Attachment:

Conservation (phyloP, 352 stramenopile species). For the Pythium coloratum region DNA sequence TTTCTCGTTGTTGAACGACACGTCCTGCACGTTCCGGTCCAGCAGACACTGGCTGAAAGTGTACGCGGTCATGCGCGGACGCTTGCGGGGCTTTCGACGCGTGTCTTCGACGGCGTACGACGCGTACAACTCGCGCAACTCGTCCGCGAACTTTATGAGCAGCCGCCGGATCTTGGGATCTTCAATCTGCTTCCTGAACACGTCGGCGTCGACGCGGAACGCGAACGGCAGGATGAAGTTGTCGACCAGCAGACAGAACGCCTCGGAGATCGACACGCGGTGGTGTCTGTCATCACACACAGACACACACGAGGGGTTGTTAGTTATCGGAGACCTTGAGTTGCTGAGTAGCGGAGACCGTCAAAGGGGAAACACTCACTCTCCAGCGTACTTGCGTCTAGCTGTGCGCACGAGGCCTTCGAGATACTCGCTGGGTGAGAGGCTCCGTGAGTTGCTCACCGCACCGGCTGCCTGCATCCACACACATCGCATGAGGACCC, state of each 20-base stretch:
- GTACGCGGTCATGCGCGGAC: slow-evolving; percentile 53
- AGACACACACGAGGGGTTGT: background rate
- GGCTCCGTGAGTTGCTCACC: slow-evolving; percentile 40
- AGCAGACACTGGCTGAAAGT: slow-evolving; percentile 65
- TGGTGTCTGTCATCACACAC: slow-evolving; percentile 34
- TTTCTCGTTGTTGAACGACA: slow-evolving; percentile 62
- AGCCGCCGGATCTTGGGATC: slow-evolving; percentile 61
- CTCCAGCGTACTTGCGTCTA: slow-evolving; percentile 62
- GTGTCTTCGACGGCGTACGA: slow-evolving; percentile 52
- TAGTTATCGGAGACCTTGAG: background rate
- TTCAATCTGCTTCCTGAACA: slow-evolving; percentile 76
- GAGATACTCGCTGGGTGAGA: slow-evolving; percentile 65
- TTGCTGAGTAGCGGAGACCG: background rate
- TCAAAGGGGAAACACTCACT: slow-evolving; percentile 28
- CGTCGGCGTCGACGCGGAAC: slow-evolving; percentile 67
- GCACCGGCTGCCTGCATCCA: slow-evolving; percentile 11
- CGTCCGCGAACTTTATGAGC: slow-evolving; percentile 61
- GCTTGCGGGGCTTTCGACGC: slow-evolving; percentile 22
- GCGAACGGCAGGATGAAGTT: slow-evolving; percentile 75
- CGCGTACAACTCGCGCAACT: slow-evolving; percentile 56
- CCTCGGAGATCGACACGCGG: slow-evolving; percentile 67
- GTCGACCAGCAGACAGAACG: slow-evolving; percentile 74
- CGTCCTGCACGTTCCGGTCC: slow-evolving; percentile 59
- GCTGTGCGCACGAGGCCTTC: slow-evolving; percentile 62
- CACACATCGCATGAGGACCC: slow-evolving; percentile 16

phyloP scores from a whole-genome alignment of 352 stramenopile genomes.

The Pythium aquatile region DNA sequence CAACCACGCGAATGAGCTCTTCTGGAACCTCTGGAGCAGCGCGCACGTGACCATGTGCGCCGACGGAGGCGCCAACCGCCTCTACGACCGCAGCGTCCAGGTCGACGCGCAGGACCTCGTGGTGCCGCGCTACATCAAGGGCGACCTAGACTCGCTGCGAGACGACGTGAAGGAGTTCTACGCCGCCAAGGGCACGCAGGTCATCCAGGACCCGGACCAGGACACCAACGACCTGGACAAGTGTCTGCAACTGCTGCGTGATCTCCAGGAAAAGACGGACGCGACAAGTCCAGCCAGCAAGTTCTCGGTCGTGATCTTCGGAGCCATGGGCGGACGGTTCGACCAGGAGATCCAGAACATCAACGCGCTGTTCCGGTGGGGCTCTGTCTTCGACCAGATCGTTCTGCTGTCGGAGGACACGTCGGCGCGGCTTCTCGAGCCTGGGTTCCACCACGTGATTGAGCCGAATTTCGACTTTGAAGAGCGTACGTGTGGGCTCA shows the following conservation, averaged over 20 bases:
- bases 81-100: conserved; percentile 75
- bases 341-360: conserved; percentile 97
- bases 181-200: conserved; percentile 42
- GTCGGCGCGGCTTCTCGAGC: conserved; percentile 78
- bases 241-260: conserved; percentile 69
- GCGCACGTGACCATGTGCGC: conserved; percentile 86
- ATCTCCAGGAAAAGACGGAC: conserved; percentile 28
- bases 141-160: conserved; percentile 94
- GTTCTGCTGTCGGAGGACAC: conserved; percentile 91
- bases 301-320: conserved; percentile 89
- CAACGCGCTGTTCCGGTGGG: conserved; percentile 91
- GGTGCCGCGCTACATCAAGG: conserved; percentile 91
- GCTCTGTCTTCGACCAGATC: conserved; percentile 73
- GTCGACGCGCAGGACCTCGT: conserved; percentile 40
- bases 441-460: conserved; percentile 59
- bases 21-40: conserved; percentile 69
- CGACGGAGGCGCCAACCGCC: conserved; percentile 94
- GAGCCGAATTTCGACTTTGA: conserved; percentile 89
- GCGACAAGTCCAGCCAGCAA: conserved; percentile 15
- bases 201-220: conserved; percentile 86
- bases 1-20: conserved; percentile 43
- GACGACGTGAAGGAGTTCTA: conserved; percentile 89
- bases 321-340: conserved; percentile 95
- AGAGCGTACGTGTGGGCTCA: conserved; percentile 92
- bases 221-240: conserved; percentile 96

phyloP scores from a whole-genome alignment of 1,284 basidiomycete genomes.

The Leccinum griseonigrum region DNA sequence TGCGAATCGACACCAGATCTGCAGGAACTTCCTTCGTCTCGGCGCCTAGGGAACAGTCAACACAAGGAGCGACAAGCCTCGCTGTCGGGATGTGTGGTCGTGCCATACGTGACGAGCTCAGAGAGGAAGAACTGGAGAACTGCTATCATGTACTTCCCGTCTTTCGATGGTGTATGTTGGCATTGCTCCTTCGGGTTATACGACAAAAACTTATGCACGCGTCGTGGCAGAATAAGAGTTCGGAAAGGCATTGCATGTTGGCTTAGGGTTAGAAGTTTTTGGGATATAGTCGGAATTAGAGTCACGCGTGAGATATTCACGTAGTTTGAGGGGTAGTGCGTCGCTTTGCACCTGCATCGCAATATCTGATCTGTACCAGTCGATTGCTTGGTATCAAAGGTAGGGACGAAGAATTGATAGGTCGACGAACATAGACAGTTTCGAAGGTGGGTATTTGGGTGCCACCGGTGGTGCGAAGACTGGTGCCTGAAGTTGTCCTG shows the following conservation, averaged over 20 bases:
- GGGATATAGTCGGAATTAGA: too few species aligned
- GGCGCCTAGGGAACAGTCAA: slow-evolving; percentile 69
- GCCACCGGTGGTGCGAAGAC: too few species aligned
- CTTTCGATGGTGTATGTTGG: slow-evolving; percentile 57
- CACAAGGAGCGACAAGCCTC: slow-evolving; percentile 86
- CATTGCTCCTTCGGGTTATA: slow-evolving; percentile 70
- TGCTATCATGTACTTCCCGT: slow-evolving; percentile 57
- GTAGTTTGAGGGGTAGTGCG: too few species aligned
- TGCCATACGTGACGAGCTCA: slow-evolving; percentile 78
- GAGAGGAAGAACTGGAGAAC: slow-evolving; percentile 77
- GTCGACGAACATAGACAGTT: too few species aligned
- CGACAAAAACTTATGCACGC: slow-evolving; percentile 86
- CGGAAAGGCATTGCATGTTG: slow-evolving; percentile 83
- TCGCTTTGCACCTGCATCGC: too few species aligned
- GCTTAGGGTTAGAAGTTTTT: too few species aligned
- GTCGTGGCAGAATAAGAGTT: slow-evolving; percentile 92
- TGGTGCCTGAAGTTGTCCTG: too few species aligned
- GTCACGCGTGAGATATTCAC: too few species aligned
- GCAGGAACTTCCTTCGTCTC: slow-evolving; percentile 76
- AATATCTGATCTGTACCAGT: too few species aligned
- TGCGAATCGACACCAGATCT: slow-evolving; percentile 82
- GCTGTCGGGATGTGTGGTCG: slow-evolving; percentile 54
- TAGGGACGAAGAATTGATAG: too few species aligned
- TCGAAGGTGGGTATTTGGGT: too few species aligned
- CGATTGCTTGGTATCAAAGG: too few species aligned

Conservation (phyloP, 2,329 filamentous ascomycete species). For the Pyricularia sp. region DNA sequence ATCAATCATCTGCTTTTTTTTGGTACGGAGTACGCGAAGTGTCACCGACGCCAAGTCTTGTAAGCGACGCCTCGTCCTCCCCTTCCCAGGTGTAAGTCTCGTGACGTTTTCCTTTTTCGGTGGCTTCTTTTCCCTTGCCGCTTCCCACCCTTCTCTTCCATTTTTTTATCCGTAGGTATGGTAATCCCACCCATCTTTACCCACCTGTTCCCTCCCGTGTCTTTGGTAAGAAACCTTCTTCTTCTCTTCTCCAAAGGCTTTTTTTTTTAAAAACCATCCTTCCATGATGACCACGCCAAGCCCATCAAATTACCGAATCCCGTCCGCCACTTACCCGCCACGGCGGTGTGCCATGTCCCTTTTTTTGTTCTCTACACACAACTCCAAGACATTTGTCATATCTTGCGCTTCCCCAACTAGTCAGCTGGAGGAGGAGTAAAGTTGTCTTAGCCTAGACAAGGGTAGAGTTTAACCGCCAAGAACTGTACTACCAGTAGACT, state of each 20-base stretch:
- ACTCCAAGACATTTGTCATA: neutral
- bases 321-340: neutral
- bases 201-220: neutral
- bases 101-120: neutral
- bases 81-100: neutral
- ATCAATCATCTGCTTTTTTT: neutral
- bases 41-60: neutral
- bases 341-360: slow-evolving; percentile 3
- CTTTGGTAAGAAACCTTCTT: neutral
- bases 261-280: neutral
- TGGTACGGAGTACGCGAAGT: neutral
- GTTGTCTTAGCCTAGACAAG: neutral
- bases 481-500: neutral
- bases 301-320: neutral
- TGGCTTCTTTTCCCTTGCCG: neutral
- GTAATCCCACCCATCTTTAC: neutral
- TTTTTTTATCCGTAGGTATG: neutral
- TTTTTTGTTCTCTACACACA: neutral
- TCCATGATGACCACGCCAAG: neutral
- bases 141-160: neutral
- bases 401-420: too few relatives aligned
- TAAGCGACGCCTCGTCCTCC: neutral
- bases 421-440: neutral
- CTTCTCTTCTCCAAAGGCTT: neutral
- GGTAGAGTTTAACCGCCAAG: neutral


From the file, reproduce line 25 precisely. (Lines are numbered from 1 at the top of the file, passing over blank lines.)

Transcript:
- GCTGTGCGCACGAGGCCTTC: slow-evolving; percentile 62